Kenny
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« Reply #24 on: April 27, 2010, 09:06:47 AM »

Round figures, a 15,000btu roof top A/C has a 1hp compressor.  Considering that the front A/C is probably more in the neighborhood of 35,000btu, you'd need a 3-5hp electric motor to power a car type A/C compressor to power it.  The only successful crossover A/C's I've seen is when an APU (auxiliary power unit) is mounted on a big rig that ties into the A/C system of the truck and the compressor is driven by the APU's little Diesel engine (that engine is usually around 10-15hp).  I would suggest using the dash A/C for only going down the road powered by a car type compressor on the engine and running new freon lines to the front of proper size.  If you want A/C when stopped, add a roof top or basement A/C.  Good Luck, TomC
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« Reply #25 on: April 27, 2010, 09:41:01 AM »

Mike,

Thanks.  1,200 was a typo.

Yours seems the ideal system design.  OTR from and engine powered compressor with AC units that can be powered by the genny if the OTR fails.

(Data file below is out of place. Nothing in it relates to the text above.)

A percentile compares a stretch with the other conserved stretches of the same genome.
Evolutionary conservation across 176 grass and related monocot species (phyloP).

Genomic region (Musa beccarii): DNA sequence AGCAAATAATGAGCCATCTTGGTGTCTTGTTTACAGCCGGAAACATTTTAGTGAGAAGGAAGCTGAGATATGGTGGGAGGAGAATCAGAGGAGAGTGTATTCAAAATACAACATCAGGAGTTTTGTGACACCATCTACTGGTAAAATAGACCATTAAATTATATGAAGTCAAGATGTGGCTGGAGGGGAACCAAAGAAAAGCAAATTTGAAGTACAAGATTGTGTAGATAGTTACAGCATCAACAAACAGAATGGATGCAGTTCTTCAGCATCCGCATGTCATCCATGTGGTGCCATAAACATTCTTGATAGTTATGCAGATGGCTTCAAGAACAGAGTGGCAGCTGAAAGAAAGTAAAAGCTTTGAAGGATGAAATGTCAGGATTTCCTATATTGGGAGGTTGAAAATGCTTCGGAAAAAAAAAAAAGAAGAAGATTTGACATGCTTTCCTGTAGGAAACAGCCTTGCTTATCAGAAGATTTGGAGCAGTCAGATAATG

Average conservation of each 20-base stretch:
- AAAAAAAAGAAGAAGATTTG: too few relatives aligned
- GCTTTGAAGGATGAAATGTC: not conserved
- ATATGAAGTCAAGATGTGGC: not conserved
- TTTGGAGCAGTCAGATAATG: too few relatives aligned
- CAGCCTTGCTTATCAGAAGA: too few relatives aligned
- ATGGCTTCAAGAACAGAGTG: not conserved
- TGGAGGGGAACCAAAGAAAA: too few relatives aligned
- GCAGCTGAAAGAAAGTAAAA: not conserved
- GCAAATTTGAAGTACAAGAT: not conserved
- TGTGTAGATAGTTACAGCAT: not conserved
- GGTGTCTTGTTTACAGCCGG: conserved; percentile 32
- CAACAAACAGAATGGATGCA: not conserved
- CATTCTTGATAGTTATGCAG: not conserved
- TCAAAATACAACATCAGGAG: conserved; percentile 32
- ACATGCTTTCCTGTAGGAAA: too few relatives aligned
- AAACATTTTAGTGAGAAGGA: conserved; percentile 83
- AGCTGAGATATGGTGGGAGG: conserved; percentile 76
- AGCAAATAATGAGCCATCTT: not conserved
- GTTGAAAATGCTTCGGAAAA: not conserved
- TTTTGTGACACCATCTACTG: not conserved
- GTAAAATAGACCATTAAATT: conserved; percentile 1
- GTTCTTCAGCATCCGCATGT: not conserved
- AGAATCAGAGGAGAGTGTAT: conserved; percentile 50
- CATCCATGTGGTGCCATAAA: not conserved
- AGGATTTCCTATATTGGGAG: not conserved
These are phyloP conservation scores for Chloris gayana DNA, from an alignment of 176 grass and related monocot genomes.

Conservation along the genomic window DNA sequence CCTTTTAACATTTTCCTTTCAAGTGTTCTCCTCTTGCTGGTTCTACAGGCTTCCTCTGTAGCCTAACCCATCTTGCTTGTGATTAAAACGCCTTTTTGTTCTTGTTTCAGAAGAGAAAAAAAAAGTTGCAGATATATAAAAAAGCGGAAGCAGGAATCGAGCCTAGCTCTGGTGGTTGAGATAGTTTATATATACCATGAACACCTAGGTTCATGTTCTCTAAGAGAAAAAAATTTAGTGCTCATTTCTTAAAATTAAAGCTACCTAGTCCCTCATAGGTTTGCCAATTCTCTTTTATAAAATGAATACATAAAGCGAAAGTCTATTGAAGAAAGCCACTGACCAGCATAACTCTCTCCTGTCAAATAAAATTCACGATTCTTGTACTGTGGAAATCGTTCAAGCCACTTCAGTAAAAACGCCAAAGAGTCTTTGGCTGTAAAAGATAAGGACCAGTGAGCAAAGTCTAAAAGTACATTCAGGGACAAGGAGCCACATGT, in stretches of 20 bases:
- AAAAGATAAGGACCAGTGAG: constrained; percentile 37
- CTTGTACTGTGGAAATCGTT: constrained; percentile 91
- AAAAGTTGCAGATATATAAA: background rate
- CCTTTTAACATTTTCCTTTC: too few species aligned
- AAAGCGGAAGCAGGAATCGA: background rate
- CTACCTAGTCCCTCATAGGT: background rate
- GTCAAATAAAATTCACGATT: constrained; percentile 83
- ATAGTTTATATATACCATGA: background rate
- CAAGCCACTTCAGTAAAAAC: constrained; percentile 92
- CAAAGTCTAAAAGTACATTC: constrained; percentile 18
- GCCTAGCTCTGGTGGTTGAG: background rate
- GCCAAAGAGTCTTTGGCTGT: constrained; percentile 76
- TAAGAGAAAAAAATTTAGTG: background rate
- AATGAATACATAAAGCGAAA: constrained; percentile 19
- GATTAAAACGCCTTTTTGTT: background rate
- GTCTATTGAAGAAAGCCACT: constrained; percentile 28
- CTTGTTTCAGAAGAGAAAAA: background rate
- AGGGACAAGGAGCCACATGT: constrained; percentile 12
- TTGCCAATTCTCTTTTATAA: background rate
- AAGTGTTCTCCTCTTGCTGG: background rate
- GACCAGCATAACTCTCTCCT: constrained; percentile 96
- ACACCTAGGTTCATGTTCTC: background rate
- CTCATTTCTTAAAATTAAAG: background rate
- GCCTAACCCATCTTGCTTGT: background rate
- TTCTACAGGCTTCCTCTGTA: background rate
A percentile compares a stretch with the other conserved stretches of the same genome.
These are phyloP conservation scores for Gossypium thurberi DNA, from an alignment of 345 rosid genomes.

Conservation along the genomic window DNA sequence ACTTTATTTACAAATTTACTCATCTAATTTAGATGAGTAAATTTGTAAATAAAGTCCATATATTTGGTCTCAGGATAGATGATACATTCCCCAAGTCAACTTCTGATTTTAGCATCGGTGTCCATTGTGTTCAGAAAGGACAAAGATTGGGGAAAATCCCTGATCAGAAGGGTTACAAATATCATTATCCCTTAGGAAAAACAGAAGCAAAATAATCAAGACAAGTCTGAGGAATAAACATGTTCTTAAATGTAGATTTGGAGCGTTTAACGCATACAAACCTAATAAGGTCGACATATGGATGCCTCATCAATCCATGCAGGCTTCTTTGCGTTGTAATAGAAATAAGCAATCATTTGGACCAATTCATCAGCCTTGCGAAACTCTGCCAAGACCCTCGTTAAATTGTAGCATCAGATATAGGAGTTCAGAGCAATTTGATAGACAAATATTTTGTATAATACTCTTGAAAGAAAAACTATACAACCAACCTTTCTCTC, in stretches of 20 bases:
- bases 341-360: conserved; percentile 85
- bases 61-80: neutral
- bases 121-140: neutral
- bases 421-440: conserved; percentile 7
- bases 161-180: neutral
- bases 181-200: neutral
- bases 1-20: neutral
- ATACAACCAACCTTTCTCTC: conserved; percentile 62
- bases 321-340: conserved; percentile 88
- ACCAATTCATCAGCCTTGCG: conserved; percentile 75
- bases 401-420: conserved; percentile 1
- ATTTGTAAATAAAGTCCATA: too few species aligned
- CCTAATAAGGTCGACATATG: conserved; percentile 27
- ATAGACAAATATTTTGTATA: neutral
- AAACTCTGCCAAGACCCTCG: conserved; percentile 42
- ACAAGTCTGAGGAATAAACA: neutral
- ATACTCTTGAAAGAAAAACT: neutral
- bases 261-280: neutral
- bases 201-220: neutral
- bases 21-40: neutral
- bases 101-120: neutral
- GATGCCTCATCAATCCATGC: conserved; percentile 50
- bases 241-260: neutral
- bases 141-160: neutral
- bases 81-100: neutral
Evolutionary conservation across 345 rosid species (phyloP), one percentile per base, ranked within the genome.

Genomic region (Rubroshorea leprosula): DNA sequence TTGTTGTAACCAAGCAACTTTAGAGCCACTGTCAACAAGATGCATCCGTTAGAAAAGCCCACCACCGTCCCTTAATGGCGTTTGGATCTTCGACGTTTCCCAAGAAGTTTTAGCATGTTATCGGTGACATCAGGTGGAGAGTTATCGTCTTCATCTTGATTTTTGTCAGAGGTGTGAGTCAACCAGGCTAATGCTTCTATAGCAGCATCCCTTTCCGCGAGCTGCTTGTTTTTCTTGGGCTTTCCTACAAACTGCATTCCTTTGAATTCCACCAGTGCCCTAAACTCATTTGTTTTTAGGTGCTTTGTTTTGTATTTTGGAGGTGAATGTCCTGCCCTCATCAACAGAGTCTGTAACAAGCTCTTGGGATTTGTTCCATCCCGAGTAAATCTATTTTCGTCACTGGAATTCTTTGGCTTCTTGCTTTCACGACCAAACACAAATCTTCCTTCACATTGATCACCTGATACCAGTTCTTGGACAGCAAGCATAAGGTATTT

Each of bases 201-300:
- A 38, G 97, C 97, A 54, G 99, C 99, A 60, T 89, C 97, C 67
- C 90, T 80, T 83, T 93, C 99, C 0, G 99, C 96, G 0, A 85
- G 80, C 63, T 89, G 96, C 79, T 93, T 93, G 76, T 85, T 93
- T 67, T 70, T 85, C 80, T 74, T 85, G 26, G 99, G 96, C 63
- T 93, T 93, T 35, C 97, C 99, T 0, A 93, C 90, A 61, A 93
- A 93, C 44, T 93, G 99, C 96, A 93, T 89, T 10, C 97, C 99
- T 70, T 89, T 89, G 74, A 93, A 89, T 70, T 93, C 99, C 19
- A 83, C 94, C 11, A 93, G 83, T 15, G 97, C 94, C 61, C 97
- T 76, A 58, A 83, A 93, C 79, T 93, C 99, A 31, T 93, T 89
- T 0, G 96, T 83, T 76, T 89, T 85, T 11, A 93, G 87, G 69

One of the posters replaced his OE  evap in the front to get much more tonnage and used that evap for the driver and to cool the front.  I guess the options, pros and cons present if we are patient and tolerant.  A lot of people are getting smart on this post and we haven't even heard from them lurkers.  My definition of the ideal system is firming up...may never realize it but I know better what I "want".  I tend to require in-lace spares and  back-up system when I can do it.

Now, what is "that oil problem" and how can it be dealt with?  I  need that info.

John
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« Reply #26 on: April 27, 2010, 11:21:06 AM »